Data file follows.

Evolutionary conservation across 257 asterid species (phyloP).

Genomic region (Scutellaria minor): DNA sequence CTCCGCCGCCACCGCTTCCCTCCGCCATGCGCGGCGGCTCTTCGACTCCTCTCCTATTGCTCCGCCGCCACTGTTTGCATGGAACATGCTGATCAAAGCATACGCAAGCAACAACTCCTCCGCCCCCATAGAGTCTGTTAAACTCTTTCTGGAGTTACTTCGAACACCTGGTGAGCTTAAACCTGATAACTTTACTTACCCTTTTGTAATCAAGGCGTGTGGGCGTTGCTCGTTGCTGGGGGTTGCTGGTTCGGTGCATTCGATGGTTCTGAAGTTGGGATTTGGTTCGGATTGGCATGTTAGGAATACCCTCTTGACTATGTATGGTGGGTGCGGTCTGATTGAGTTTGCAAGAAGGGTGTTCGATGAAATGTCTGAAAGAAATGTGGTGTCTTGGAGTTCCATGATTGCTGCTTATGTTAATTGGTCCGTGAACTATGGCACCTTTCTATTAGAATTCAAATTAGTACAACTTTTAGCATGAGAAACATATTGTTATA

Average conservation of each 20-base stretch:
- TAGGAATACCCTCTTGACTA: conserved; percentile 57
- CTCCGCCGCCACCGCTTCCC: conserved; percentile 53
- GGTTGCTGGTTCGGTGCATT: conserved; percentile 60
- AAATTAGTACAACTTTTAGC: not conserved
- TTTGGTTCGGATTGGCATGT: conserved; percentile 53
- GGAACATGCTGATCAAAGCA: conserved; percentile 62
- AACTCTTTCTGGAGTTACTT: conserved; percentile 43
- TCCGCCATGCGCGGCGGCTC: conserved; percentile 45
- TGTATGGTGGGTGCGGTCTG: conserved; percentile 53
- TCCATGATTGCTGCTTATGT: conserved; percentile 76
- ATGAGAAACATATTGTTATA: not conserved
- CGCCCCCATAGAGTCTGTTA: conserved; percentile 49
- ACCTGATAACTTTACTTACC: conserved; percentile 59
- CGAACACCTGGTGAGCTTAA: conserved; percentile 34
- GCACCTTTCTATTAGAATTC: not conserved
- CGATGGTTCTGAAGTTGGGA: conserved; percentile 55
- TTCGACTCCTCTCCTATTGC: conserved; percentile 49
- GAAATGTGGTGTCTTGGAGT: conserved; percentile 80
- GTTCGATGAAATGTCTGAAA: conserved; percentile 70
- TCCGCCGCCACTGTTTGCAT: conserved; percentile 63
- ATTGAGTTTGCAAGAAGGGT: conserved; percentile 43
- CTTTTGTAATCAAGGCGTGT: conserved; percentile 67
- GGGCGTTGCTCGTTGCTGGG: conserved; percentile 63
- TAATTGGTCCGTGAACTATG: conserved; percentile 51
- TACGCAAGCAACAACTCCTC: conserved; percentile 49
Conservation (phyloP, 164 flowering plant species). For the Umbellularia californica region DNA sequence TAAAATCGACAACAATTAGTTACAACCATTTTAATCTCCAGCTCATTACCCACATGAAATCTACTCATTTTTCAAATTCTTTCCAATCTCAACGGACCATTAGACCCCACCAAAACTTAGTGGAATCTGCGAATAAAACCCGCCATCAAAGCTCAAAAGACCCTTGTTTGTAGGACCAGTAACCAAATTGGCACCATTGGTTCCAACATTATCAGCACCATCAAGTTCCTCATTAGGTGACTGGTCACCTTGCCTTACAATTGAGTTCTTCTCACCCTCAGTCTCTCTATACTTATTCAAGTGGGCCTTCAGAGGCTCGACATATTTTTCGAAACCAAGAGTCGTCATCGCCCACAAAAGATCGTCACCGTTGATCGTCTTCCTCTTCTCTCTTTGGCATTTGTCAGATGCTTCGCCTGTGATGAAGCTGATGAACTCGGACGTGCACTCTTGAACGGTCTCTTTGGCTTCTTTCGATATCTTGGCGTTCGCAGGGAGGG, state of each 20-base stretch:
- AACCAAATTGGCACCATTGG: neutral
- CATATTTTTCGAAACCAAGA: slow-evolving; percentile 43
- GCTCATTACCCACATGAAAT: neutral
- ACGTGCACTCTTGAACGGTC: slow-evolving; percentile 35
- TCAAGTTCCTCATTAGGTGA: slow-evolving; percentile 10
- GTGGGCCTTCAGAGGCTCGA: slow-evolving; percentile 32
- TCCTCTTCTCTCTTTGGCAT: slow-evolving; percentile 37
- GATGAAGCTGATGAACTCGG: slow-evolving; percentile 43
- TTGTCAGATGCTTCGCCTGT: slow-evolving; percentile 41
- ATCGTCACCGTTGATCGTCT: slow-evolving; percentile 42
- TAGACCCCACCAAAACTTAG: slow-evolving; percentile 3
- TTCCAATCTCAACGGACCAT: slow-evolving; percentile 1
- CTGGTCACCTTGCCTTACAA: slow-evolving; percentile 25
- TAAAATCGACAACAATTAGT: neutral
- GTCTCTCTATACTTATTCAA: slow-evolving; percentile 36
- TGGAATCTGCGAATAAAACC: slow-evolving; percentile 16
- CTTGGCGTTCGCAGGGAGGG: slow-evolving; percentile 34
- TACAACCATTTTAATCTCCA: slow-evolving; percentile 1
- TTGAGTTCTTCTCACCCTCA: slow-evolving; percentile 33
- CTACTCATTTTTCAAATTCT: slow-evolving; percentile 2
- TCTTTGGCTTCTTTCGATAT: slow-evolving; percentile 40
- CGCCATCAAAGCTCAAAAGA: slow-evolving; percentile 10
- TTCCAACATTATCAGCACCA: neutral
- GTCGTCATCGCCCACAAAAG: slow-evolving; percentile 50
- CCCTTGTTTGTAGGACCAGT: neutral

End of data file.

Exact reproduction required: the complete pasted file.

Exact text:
Evolutionary conservation across 257 asterid species (phyloP).

Genomic region (Scutellaria minor): DNA sequence CTCCGCCGCCACCGCTTCCCTCCGCCATGCGCGGCGGCTCTTCGACTCCTCTCCTATTGCTCCGCCGCCACTGTTTGCATGGAACATGCTGATCAAAGCATACGCAAGCAACAACTCCTCCGCCCCCATAGAGTCTGTTAAACTCTTTCTGGAGTTACTTCGAACACCTGGTGAGCTTAAACCTGATAACTTTACTTACCCTTTTGTAATCAAGGCGTGTGGGCGTTGCTCGTTGCTGGGGGTTGCTGGTTCGGTGCATTCGATGGTTCTGAAGTTGGGATTTGGTTCGGATTGGCATGTTAGGAATACCCTCTTGACTATGTATGGTGGGTGCGGTCTGATTGAGTTTGCAAGAAGGGTGTTCGATGAAATGTCTGAAAGAAATGTGGTGTCTTGGAGTTCCATGATTGCTGCTTATGTTAATTGGTCCGTGAACTATGGCACCTTTCTATTAGAATTCAAATTAGTACAACTTTTAGCATGAGAAACATATTGTTATA

Average conservation of each 20-base stretch:
- TAGGAATACCCTCTTGACTA: conserved; percentile 57
- CTCCGCCGCCACCGCTTCCC: conserved; percentile 53
- GGTTGCTGGTTCGGTGCATT: conserved; percentile 60
- AAATTAGTACAACTTTTAGC: not conserved
- TTTGGTTCGGATTGGCATGT: conserved; percentile 53
- GGAACATGCTGATCAAAGCA: conserved; percentile 62
- AACTCTTTCTGGAGTTACTT: conserved; percentile 43
- TCCGCCATGCGCGGCGGCTC: conserved; percentile 45
- TGTATGGTGGGTGCGGTCTG: conserved; percentile 53
- TCCATGATTGCTGCTTATGT: conserved; percentile 76
- ATGAGAAACATATTGTTATA: not conserved
- CGCCCCCATAGAGTCTGTTA: conserved; percentile 49
- ACCTGATAACTTTACTTACC: conserved; percentile 59
- CGAACACCTGGTGAGCTTAA: conserved; percentile 34
- GCACCTTTCTATTAGAATTC: not conserved
- CGATGGTTCTGAAGTTGGGA: conserved; percentile 55
- TTCGACTCCTCTCCTATTGC: conserved; percentile 49
- GAAATGTGGTGTCTTGGAGT: conserved; percentile 80
- GTTCGATGAAATGTCTGAAA: conserved; percentile 70
- TCCGCCGCCACTGTTTGCAT: conserved; percentile 63
- ATTGAGTTTGCAAGAAGGGT: conserved; percentile 43
- CTTTTGTAATCAAGGCGTGT: conserved; percentile 67
- GGGCGTTGCTCGTTGCTGGG: conserved; percentile 63
- TAATTGGTCCGTGAACTATG: conserved; percentile 51
- TACGCAAGCAACAACTCCTC: conserved; percentile 49
Conservation (phyloP, 164 flowering plant species). For the Umbellularia californica region DNA sequence TAAAATCGACAACAATTAGTTACAACCATTTTAATCTCCAGCTCATTACCCACATGAAATCTACTCATTTTTCAAATTCTTTCCAATCTCAACGGACCATTAGACCCCACCAAAACTTAGTGGAATCTGCGAATAAAACCCGCCATCAAAGCTCAAAAGACCCTTGTTTGTAGGACCAGTAACCAAATTGGCACCATTGGTTCCAACATTATCAGCACCATCAAGTTCCTCATTAGGTGACTGGTCACCTTGCCTTACAATTGAGTTCTTCTCACCCTCAGTCTCTCTATACTTATTCAAGTGGGCCTTCAGAGGCTCGACATATTTTTCGAAACCAAGAGTCGTCATCGCCCACAAAAGATCGTCACCGTTGATCGTCTTCCTCTTCTCTCTTTGGCATTTGTCAGATGCTTCGCCTGTGATGAAGCTGATGAACTCGGACGTGCACTCTTGAACGGTCTCTTTGGCTTCTTTCGATATCTTGGCGTTCGCAGGGAGGG, state of each 20-base stretch:
- AACCAAATTGGCACCATTGG: neutral
- CATATTTTTCGAAACCAAGA: slow-evolving; percentile 43
- GCTCATTACCCACATGAAAT: neutral
- ACGTGCACTCTTGAACGGTC: slow-evolving; percentile 35
- TCAAGTTCCTCATTAGGTGA: slow-evolving; percentile 10
- GTGGGCCTTCAGAGGCTCGA: slow-evolving; percentile 32
- TCCTCTTCTCTCTTTGGCAT: slow-evolving; percentile 37
- GATGAAGCTGATGAACTCGG: slow-evolving; percentile 43
- TTGTCAGATGCTTCGCCTGT: slow-evolving; percentile 41
- ATCGTCACCGTTGATCGTCT: slow-evolving; percentile 42
- TAGACCCCACCAAAACTTAG: slow-evolving; percentile 3
- TTCCAATCTCAACGGACCAT: slow-evolving; percentile 1
- CTGGTCACCTTGCCTTACAA: slow-evolving; percentile 25
- TAAAATCGACAACAATTAGT: neutral
- GTCTCTCTATACTTATTCAA: slow-evolving; percentile 36
- TGGAATCTGCGAATAAAACC: slow-evolving; percentile 16
- CTTGGCGTTCGCAGGGAGGG: slow-evolving; percentile 34
- TACAACCATTTTAATCTCCA: slow-evolving; percentile 1
- TTGAGTTCTTCTCACCCTCA: slow-evolving; percentile 33
- CTACTCATTTTTCAAATTCT: slow-evolving; percentile 2
- TCTTTGGCTTCTTTCGATAT: slow-evolving; percentile 40
- CGCCATCAAAGCTCAAAAGA: slow-evolving; percentile 10
- TTCCAACATTATCAGCACCA: neutral
- GTCGTCATCGCCCACAAAAG: slow-evolving; percentile 50
- CCCTTGTTTGTAGGACCAGT: neutral